• Open Access

Replication factor C1, the large subunit of replication factor C, is proteolytically truncated in Hutchinson–Gilford progeria syndrome

Authors

  • Hui Tang,

    1. Department of Biochemistry and Molecular Biology, J.H. Quillen College of Medicine, East Tennessee State University, Johnson City, TN 37614, USA
    2. Department of Biochemistry and Molecular Biology, West China Center of Medical Sciences, Sichuan University, Chengdu, China
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    • The authors contributed equally to this work.

  • Benjamin Hilton,

    1. Department of Biochemistry and Molecular Biology, J.H. Quillen College of Medicine, East Tennessee State University, Johnson City, TN 37614, USA
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    • The authors contributed equally to this work.

  • Phillip R. Musich,

    1. Department of Biochemistry and Molecular Biology, J.H. Quillen College of Medicine, East Tennessee State University, Johnson City, TN 37614, USA
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  • Ding Zhi Fang,

    1. Department of Biochemistry and Molecular Biology, West China Center of Medical Sciences, Sichuan University, Chengdu, China
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  • Yue Zou

    1. Department of Biochemistry and Molecular Biology, J.H. Quillen College of Medicine, East Tennessee State University, Johnson City, TN 37614, USA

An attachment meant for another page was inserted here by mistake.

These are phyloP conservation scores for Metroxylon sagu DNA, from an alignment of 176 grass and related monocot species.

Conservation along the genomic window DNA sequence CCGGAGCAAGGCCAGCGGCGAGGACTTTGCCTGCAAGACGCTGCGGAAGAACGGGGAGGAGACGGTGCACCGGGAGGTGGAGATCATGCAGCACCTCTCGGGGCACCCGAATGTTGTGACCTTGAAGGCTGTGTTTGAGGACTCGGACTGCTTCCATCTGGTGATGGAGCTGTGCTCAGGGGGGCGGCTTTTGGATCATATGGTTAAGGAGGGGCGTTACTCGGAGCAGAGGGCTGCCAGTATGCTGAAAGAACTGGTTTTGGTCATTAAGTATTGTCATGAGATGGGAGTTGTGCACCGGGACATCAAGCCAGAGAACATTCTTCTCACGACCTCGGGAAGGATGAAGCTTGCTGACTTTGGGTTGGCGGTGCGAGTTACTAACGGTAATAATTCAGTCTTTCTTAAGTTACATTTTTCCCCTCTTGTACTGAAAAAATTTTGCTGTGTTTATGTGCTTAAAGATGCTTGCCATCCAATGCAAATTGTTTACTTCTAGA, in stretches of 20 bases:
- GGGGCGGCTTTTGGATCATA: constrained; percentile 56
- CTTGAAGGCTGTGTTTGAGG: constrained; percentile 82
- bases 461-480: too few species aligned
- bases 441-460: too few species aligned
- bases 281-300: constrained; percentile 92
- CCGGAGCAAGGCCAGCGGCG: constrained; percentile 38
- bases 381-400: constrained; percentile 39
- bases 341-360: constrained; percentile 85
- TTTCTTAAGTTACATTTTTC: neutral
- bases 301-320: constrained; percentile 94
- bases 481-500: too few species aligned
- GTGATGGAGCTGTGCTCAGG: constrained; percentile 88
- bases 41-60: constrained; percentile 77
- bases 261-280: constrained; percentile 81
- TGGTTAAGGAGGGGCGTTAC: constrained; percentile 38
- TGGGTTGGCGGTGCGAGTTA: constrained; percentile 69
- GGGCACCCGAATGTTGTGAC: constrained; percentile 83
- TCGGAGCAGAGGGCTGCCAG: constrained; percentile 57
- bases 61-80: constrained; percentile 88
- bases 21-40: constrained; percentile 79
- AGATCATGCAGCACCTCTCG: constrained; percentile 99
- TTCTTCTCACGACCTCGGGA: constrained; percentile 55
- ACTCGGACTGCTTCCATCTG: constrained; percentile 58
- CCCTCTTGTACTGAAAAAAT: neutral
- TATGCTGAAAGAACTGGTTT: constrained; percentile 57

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Yue Zou, Department of Biochemistry and Molecular Biology, James H. Quillen College of Medicine, East Tennessee State University, Johnson City, TN 37614, USA. Tel.: (423) 439 2124; fax: (423) 439 2030; e-mail: zouy@etsu.edu

Summary

Hutchinson–Gilford progeria syndrome (HGPS) is a rare genetic disorder because of a LMNA gene mutation that produces a mutant lamin A protein (progerin). Progerin also has been correlated to physiological aging and related diseases. However, how progerin causes the progeria remains unknown. Here, we report that the large subunit (RFC1) of replication factor C is cleaved in HGPS cells, leading to the production of a truncated RFC1 of ∼ 75 kDa, which appears to be defective in loading proliferating cell nuclear antigen (PCNA) and pol δ onto DNA for replication. Interestingly, the cleavage can be inhibited by a serine protease inhibitor, suggesting that RFC1 is cleaved by a serine protease. Because of the crucial role of RFC in DNA replication, our findings provide a mechanistic interpretation for the observed early replicative arrest and premature aging phenotypes of HPGS and may lead to novel strategies in HGPS treatment. Furthermore, this unique truncated form of RFC1 may serve as a potential marker for HGPS.

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